Now that Scriptopia is 10,000 lines of code another surprise has made itself clear; the code constantly evolves. Instead, there is an evolving organic relationship between user and the code.  The user interacts with that code and changes it in the process. We should all know that as users we are players in the programming dance, like a rehearsal room where the text is influenced by everyone in that room. A line’s receiving (or not) a laugh from the audience directly leads to changes in the text.  On the day when Playbill ran an article about us, the server, in response to some user behavior, developed a hiccup (a hiccup only we saw on the backend but needed our attention).  The hiccup led us to new insight, a new very popular feature was born and we engaged a more responsive server!  This organic symbiosis carries with it a mystery and determines that one cannot necessarily anticipate every event but must respond within the moment with openness, much like good rehearsal practice. 

Like theater itself Scriptopia looks for inspiration in both the distant past and the near future. It occurs to me while I am rehearsing with Scriptopia that this is the way it was in the room with Shakespeare – the individual actor didn’t make the line changes himself; there were no binders, no paper, no pencils and the artist was free to create a character and tell a story.  Maybe that’s part of the process that created ‘his’ nearly perfect plays – fluidity was maintained and the company collaborated hands-free.   Like Shakespeare, Scriptopia also uses line numbers not page numbers which greatly eases the task of keeping the company in sync.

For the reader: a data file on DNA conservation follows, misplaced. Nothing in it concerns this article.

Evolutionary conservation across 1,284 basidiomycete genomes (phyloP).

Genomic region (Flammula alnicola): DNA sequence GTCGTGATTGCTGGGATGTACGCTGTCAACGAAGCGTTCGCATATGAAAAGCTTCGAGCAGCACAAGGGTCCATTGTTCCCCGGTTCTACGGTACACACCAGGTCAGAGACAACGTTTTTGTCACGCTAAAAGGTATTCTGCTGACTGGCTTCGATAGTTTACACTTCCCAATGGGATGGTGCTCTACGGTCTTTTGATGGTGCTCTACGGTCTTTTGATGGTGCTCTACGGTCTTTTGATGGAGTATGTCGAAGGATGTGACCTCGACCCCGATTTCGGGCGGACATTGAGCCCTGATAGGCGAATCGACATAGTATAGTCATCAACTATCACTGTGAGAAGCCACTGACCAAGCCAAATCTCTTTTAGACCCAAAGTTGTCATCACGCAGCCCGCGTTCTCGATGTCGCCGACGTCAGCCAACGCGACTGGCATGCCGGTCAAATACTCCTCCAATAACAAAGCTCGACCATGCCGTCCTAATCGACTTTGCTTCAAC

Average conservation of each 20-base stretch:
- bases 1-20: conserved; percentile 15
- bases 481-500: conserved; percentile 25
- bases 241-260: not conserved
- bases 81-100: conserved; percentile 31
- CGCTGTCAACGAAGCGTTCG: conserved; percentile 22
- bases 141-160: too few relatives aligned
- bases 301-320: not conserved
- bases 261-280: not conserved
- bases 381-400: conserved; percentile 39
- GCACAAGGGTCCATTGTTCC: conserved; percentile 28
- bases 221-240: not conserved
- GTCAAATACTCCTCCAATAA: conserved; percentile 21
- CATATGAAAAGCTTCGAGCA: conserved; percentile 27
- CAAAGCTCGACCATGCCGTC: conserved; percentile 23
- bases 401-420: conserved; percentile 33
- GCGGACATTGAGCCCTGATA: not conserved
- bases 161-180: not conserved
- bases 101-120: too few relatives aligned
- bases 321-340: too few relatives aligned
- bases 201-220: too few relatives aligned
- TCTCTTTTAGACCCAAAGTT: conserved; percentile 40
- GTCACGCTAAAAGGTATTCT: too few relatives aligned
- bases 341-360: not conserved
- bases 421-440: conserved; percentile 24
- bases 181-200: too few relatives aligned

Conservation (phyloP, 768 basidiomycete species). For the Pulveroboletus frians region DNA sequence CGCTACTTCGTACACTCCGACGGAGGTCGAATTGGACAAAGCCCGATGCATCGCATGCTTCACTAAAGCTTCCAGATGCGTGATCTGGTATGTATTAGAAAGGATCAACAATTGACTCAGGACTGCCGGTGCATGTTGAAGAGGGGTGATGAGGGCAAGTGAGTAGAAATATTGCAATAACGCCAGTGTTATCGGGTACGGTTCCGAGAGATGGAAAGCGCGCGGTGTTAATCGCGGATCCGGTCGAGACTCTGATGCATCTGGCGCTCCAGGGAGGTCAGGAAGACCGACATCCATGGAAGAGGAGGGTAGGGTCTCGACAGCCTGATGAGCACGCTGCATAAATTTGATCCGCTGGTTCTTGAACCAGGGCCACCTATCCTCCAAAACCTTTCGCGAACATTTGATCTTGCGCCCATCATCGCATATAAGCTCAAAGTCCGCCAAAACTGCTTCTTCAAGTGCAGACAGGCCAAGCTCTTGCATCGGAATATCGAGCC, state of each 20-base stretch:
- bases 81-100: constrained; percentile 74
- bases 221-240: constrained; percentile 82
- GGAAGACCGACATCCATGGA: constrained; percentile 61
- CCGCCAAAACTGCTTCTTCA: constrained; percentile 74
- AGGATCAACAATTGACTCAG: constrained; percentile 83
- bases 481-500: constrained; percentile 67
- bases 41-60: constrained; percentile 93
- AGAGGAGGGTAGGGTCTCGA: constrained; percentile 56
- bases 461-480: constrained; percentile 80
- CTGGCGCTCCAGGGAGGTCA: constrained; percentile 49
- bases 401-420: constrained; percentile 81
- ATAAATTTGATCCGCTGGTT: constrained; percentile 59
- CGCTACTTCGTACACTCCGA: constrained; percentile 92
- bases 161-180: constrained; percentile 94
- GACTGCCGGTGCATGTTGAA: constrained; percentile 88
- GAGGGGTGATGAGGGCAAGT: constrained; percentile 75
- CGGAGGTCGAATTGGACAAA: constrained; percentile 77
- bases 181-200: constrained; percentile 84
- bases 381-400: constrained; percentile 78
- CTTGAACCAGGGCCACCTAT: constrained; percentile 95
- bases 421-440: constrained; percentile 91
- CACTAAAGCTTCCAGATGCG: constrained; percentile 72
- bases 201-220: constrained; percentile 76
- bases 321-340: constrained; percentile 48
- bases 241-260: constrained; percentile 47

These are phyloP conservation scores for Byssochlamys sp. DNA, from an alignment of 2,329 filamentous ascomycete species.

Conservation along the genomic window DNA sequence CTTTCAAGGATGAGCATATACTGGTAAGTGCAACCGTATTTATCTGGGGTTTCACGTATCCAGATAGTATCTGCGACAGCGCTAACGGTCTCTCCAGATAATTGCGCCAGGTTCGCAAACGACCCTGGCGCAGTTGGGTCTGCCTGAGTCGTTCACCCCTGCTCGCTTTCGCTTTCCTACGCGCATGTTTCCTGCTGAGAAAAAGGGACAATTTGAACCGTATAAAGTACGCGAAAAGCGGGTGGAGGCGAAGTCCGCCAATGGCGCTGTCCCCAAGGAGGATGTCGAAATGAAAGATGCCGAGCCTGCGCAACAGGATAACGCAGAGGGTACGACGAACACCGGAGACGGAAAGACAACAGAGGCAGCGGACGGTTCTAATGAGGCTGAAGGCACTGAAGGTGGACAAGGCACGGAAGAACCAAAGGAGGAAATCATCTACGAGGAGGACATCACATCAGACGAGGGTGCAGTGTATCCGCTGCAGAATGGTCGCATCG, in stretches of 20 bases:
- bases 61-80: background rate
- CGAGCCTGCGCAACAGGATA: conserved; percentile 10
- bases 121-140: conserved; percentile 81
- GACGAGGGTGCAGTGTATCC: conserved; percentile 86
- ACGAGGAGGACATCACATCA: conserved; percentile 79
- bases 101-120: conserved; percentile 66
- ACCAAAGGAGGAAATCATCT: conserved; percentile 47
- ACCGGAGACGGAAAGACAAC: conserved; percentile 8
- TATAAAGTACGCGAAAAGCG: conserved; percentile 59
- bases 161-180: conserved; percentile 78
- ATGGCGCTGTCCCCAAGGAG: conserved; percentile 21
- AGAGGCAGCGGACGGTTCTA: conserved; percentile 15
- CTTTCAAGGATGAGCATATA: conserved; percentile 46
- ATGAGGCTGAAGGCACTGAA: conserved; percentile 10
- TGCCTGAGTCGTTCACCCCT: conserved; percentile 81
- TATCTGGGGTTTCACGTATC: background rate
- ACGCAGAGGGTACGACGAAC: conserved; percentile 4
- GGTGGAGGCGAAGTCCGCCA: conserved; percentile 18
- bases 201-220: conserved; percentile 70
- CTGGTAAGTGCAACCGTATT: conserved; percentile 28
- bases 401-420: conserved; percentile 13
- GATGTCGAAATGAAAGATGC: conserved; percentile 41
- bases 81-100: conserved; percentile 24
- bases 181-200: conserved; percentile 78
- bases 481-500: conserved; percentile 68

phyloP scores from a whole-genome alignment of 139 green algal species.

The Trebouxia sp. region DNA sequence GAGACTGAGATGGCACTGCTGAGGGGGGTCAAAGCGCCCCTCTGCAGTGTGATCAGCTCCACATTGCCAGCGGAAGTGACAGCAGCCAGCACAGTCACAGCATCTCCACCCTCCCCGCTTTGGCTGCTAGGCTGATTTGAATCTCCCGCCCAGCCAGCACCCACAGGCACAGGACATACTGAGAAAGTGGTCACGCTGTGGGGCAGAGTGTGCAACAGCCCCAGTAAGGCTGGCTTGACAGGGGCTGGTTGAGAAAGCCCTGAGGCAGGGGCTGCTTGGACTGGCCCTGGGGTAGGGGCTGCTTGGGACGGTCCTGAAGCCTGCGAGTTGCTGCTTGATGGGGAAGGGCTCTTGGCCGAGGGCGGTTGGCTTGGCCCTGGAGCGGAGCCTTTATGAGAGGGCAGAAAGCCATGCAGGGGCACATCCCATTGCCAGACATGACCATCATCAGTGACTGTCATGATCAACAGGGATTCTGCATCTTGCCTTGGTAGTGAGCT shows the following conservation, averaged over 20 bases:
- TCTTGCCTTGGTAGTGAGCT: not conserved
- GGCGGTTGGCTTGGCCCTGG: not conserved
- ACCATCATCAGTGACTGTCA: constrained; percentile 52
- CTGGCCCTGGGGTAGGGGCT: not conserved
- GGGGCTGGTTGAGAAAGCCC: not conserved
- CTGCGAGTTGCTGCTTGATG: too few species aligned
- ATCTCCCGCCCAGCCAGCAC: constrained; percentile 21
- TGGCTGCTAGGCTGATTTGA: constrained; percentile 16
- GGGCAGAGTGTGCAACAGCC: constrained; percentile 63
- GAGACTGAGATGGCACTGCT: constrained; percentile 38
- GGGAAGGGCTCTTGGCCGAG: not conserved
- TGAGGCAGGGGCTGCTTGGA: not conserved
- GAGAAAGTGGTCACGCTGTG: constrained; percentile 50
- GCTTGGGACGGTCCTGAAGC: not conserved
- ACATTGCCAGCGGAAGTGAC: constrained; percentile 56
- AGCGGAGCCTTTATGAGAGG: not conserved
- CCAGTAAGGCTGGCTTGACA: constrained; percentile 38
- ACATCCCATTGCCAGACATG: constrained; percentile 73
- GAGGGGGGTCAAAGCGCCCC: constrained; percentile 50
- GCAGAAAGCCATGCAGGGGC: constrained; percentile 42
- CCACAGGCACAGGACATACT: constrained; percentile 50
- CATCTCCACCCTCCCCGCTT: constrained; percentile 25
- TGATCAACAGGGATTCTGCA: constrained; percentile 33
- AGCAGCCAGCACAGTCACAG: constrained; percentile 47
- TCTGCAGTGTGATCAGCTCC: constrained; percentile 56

Theater artists are among the most committed group on earth. And it turns out, so are tech start-up geeks.  While theater artists reflect on the human condition and thereby try to change it for the better, responsible technical innovators hope to move the world forward through greater connectivity and efficiency.  In theater we can make aspects of technology our friend enhancing our connectivity and collaborative flow, allowing more plays to reach their zenith and more artists to fulfill their dreams.

Kay directs new plays and great repertory plays by Shakespeare, Brecht Aphra Behn and others, She has collaborated on premiers with world renowned writers Vaclav Havel, Derek Walcott and Ariel Dorfman. She originated CARSON MCCULLERS TALKS ABOUT LOVE, a music theater piece with composer Duncan Sheik and songwriter Suzanne Vega,.

She has worked at Williamstown Theater, Cleveland Playhouse, Boston Shakespeare and Rattlestick Theater among many others. In recent years she has been an artist-in -residence at CALARTS, SCAD, Dartmouth College and the Royal University of Arts in Phnom Penh. Currently, she is developing LOVE OF MEN FEROCIOUS with writer Joseph Merlo. She also directed the Other Stage new play series at WTF and the In The Raw program at Red Bull Theater.

She has conceived and now directs SCRIPTOPIA an online application that transforms play development making it more fluid, more fun and greener. Check it out at